3. Involve STEM teachers within relevant K-8 grade bands who can serve as the bridge between OST and classroom learning in STEM disciplines. The NSFAYS experience should expose teachers to new and varied instructional strategies, as well as strengthen their understanding of STEM content and processes in ways that have positive impacts on the learning of their students.

The portfolio of funded projects is intended to represent varied student populations and community environments to inform the design of similar efforts in localities nationwide. From the portfolio of projects, NSF expects to answer the following questions:

  • What models and strategies are most effective at helping K-8 students learn STEM disciplinary content in preparation for high school?

  • What models and strategies are most effective at developing and retaining K-8 students’ interests in learning STEM disciplines, and in encouraging them to consider or select STEM careers?

  • What models and strategies are most effective in improving teachers’ abilities to attract, prepare, and retain students in STEM, both in OST and formal classroom settings?

  • What components and strategies show promise to make the supported models scalable to larger audiences and sustainable without NSF funds?

A. NSFAYS Projects

Project Characteristics

1. Rationale/Theoretical Framework/Logic Model

The proposal should provide a clear rationale for the goals and objectives and the project design. This should include the current research base on how students learn, how to implement effective professional development, how to structure effective partnerships, and how to attract students and motivate their interest.

Every project should be based on a theoretical framework, which is composed of a set of principles and relationships. The theoretical framework should be based on familiarity with the literature on strategies for in-school and OST education and how these can be combined in synergistic ways, with consideration of what has worked and what has not worked in the past. The project design should follow logically from the theoretical framework, and should reflect the strategies to be utilized to achieve these goals. In turn, the project activities should follow logically from those strategies. The tight alignment of goals, theoretical framework, project design/strategies, activities and evaluation constitute the logic model of the project. Proposals should reference the literature used to inform the project, but the inclusion of general bibliographies is discouraged.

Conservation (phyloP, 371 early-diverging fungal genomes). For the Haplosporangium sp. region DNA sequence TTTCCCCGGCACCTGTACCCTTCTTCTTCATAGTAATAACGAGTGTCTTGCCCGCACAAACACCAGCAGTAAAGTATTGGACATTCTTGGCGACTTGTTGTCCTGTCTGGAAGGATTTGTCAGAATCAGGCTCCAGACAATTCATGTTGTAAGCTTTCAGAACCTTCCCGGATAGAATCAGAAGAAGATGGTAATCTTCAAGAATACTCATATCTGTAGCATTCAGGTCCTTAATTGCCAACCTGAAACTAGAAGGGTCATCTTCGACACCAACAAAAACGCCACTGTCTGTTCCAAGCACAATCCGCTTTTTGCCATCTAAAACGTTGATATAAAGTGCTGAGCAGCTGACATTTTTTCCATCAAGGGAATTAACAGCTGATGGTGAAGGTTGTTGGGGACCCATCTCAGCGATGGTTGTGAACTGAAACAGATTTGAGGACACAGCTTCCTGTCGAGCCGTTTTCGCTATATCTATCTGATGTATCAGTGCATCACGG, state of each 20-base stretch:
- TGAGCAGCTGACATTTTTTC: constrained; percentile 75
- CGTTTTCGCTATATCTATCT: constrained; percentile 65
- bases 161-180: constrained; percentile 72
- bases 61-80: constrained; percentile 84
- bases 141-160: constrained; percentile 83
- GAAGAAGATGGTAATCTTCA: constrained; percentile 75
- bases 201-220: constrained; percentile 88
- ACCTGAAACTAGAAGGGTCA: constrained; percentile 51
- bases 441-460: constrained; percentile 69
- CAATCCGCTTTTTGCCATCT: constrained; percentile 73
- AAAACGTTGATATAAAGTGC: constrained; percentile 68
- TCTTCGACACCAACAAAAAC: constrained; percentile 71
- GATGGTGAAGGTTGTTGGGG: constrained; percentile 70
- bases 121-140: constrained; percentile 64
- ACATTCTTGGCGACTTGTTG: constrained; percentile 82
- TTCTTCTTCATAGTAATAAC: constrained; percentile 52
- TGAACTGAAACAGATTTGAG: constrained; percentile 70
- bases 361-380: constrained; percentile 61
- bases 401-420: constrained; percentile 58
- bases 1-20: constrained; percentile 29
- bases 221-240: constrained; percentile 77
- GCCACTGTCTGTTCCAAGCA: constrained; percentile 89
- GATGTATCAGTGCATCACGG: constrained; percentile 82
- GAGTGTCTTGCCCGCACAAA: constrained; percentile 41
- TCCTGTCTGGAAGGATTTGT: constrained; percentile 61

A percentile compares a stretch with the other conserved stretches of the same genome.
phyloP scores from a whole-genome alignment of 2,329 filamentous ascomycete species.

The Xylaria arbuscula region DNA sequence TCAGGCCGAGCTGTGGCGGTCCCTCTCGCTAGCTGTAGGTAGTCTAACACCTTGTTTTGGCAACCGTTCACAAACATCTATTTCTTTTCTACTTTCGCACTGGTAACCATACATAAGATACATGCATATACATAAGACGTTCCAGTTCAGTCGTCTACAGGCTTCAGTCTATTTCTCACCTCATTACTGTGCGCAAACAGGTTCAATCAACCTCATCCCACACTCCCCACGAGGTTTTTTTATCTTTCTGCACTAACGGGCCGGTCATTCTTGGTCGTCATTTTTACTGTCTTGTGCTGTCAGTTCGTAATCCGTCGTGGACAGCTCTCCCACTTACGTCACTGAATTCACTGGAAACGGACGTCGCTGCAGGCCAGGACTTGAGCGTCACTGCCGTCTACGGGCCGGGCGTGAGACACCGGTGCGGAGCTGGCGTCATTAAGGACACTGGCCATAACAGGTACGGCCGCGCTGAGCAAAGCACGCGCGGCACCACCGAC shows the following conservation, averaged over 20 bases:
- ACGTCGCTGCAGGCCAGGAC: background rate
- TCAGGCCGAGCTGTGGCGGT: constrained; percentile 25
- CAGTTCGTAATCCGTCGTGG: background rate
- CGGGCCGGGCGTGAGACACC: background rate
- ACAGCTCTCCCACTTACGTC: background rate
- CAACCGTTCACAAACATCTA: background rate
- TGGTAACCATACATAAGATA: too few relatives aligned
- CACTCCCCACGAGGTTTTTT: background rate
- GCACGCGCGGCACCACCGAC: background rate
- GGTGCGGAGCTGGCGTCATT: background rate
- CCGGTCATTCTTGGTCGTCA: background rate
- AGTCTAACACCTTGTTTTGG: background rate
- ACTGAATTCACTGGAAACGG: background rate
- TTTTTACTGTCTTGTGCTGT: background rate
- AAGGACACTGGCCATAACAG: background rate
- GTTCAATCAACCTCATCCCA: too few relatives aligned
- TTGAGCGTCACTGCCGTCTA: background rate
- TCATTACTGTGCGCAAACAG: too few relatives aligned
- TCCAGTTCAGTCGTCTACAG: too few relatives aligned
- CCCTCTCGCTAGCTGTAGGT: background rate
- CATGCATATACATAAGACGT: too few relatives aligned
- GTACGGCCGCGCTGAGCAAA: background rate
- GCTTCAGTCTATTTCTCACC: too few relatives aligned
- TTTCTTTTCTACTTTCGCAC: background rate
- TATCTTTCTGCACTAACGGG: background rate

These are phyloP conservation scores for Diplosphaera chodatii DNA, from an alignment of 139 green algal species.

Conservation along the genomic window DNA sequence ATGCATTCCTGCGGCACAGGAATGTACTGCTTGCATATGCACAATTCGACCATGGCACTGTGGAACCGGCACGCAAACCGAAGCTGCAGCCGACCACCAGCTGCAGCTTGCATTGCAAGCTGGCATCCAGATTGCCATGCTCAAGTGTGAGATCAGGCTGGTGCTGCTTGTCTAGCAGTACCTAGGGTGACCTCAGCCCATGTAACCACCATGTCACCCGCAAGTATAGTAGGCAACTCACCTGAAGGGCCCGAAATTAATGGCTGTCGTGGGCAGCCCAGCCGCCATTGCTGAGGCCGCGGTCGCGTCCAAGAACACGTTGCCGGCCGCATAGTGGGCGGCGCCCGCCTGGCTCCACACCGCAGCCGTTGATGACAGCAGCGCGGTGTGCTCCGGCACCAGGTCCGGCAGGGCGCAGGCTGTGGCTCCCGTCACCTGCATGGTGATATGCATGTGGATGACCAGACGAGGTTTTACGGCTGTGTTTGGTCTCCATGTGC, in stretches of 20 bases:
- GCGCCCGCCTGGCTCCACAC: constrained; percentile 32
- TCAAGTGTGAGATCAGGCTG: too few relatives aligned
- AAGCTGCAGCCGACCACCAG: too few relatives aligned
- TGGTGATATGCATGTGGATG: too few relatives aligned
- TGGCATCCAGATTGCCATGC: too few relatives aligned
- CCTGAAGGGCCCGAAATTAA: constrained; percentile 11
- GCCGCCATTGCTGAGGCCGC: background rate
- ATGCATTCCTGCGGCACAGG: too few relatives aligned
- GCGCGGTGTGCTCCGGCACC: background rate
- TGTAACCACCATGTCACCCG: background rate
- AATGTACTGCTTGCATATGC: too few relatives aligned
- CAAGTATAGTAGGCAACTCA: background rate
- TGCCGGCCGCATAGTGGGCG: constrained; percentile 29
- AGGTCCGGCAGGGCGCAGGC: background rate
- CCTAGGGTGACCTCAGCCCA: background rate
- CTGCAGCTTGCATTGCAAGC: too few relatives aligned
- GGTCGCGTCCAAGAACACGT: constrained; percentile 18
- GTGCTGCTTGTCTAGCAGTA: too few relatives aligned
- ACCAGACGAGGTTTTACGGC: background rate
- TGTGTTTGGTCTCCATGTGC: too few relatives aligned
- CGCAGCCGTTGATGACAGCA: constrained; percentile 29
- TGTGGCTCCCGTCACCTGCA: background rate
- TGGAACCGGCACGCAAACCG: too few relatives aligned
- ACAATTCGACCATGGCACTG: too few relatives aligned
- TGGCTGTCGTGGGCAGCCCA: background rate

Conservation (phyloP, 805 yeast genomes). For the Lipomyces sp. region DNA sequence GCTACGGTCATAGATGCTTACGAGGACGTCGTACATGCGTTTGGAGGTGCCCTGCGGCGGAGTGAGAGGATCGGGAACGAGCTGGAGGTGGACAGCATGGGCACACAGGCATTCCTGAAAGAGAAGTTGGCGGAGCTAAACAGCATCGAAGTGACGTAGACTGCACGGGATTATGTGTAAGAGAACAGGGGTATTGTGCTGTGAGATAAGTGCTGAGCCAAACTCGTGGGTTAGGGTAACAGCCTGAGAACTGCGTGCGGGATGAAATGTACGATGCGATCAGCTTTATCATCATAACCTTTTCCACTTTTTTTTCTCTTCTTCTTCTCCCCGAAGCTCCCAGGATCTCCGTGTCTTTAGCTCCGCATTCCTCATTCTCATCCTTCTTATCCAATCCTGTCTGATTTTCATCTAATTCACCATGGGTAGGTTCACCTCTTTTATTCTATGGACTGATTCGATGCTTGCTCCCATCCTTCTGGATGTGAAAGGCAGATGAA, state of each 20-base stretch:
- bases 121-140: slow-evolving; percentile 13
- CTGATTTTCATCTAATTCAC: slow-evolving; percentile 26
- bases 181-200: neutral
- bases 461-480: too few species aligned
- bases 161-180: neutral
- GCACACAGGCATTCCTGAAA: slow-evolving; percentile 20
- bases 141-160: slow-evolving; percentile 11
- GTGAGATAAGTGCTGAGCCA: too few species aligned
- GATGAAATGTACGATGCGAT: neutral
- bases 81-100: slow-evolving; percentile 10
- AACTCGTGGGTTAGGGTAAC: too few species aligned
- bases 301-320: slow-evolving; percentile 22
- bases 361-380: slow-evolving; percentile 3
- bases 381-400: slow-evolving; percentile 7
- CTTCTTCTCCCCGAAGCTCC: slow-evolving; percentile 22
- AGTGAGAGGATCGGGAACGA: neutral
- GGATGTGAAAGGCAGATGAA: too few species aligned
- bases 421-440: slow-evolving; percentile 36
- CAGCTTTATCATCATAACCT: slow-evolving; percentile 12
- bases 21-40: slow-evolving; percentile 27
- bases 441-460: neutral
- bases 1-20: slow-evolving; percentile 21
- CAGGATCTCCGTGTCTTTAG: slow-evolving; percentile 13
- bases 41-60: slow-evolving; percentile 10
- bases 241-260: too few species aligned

2. Goals and Objectives

The proposal should list a manageable number of well-defined, measurable goals and objectives. These should address both achievement in and attitudes about STEM for the target audience.

3. Project Design

Each NSFAYS Project must include the following four partners:

  • A school district, a consortium of schools within a district, or a consortium of districts whose teachers participate in the program and whose formal STEM curriculum at selected grade bands provides the foundation for OST learning activities. Key personnel from districts might also include administrators and academic/career counselors.

  • Business(es)/industry(ies), within the community, capable of bringing substantial STEM capacity and other resources from outside of the school system(s).

  • A College of Education that prepares and/or certifies teachers. Communities without a four-year college could partner with a community college that has programs articulating with four-year, pre-service teacher education programs. College/university departments in STEM disciplines are encouraged to collaborate with their Colleges of Education to contribute professionals with needed expertise in STEM content. NSF considers the inclusion of STEM content experts and educators critical to the success of NSFAYS Projects. NSF funding for stipends for participating pre-service teachers can be requested by NSFAYS Projects.

  • An informal science education organization that, broadly defined, includes (1) science museums, zoos, aquaria, botanical gardens, wildlife reserves, and planetariums; (2) youth, community, and other OST organizations that have a STEM component, such as 4-H, Future Farmers of America, Scouts, YMCA/YWCA, and girls/boys clubs that can place STEM experiences in a social context; (3) federal, state, and local government agencies and major laboratory facilities; and (4) educational support organizations, such as Parent Teachers Association or organizations of STEM teachers and professionals (National Science Teachers Association, American Association of Physics Teachers, National Council for Teachers of Mathematics, etc.).

NSFAYS Projects must be local in scope, and that scope should be reflected in the project goals and objectives, in the target audience, and in the project design. While the impacts must be local, this does not preclude projects from reaching outside the local community to secure essential resources. NSFAYS Projects may be small, with a minimum of 100 students, but must demonstrate the potential to be scaled up to larger audiences. Participating students should receive a minimum of 150 contact hours of OST experiences during the project. Some of the elements of the project should be generalizable, so that other communities with comparable resources could implement the major features of a project.